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Lonely fight

Heroin has scourged rural areas of the country, such as in New England, where Christian addiction recovery resources are mostly absent

A heroin addict prepares to shoot intravenously in St. Johnsbury, Vt. Spencer Platt/Getty Images

Lonely fight
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VERMONTRural Vermont is beautiful this time of year. The Green Mountains are especially green, and buttercups line the hilly two-lane roads through Christmas tree farms and produce stands. Beehives buzz, cows crowd together under shade, and American flags wave outside of many homes.

But all is not well in Vermont, or in the rest of rural New England. This sparsely populated area of the country has seen some of the biggest spikes in drug overdose deaths, mostly due to heroin and other opioids. In 2010, Vermont had zero heroin-related deaths. In 2015, the small state saw 53 heroin or fentanyl-related deaths. Fentanyl is an opioid with higher potency than heroin that drug dealers often cut into heroin.

In 2015, the number of Vermonters seeking addiction treatment increased by 40 percent. Everyone knows someone affected by the drug: A random young man I talked to at a pizza place in Burlington had just written a letter on behalf of his heroin addict friend facing sentencing for a robbery, and another friend had died from an overdose.

“[Heroin dealers are] infecting these little towns that people never thought possible,” said Gilles Gentley, a former heroin addict and the director of admissions for Teen Challenge Vermont.

The opioid crisis raging around the country has garnered national attention, but these rural communities have few resources to fight the scourge. The state of Vermont has only five residential substance abuse treatment facilities.

Christian organizations, typically concentrated in cities where they can reach the most people in need, are not reaching these remote areas. Vermont 2-1-1, which keeps a database of organizations in the state helping those with addictions, lists one Christian organization in the state offering counseling and residential recovery: Teen Challenge Vermont, which has a home for men.

A few isolated Christian programs sprinkle rural New England, like His Mansion in New Hampshire and Our Father’s House in Maine, but Teen Challenge (an arm of the Assemblies of God) is one of the few established Christian addiction recovery programs operating outside of big New England cities. Organizations can transport addicts in rural areas seeking treatment to facilities in cities, but the local organizations are important because they operate within a web of relationships in the small towns and countryside. Teen Challenge Vermont staffers know addicts’ parents, wives, pastors, and parole officers.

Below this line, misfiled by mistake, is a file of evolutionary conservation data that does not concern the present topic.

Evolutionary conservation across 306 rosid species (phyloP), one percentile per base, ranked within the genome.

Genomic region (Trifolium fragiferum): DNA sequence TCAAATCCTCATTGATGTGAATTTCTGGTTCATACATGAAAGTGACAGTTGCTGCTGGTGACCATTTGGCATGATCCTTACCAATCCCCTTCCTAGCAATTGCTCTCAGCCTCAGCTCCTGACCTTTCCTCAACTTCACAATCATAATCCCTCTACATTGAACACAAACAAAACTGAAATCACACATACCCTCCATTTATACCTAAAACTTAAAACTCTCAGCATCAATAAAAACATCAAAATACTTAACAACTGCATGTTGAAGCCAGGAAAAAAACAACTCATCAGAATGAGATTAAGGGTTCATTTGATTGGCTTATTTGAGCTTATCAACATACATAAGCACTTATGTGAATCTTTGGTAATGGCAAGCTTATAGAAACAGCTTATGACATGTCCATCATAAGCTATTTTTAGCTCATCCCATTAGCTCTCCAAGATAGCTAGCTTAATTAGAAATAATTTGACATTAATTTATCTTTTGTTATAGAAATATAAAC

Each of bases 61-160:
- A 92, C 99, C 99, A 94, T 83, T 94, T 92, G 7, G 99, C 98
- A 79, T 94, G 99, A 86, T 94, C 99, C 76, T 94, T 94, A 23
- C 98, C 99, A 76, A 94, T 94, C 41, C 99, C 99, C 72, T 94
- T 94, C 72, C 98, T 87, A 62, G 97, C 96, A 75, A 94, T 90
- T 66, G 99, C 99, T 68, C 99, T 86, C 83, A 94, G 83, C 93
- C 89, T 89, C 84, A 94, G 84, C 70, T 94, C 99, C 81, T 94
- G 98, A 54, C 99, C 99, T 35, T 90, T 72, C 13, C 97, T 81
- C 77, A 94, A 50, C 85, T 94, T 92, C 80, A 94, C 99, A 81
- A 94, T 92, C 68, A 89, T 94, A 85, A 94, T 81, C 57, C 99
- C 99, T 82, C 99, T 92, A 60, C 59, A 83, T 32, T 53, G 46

Teen Challenge Vermont is over capacity now, along with the other residential programs that are part of Teen Challenge New England. Right now 53 men fill up the Johnson, Vt., home, and the group has added more beds at another home 17 miles away. The staff is looking for another property to buy nearby as well as to expand their beds, because they don’t see any signs of the heroin problem ebbing.

When Teen Challenge’s Gentley was in high school in the early 1990s, he said, kids used marijuana and sometimes LSD. But no one ever used heroin—“that was something that happened in New York City.” People who have worked in these rural addiction recovery programs for years say they used to deal mostly with older alcoholics. They now deal with many younger men, in their teens and 20s, addicted to heroin.

Mark Warren, 26, is from West Burke, Vt., a small town about an hour from the Canadian border. He likes to hunt and fish, and he worked in logging, like his father. But his father, an alcoholic, died when Warren was 6 years old, and Warren struggled with anger and grief ever since. His family is Christian, but he said he pushed relationships away, including a relationship with God—who he perceived had taken his father from him.

Everyone Warren knew in school drank or did drugs. He started drinking as a teenager, then started smoking pot, and then turned to pills, and when he couldn’t get pills, heroin. In his early 20s, Warren spent 3½ years behind bars—for what he didn’t say, but he did say there were more drugs in prison than outside.

After Warren left prison, he kept up his habit and kept getting into trouble. His mom talked to Teen Challenge’s Gentley, whom she knew through church, and gave her son Gentley’s number. Warren, who was on probation, said he woke up in the middle of the night and decided it was time to enroll in Teen Challenge. He’s been there three months.

The Vermont Department of Corrections has 10 beds at the Teen Challenge house, where men like Warren can choose to go on probation or parole. Keith Tallon, a longtime DOC staffer and a Christian, is the district manager of the probation office in Rutland, where the heroin problem is acute. He said Teen Challenge was the only Christian recovery program he knew of in Vermont, and said the group has a “big impact.”

Sporting a buzz cut, Warren wore a Carhartt shirt, and took a break from working on some flooring on the Teen Challenge campus. Gentley says Warren talks about himself as if he isn’t smart or perceptive, when he is both.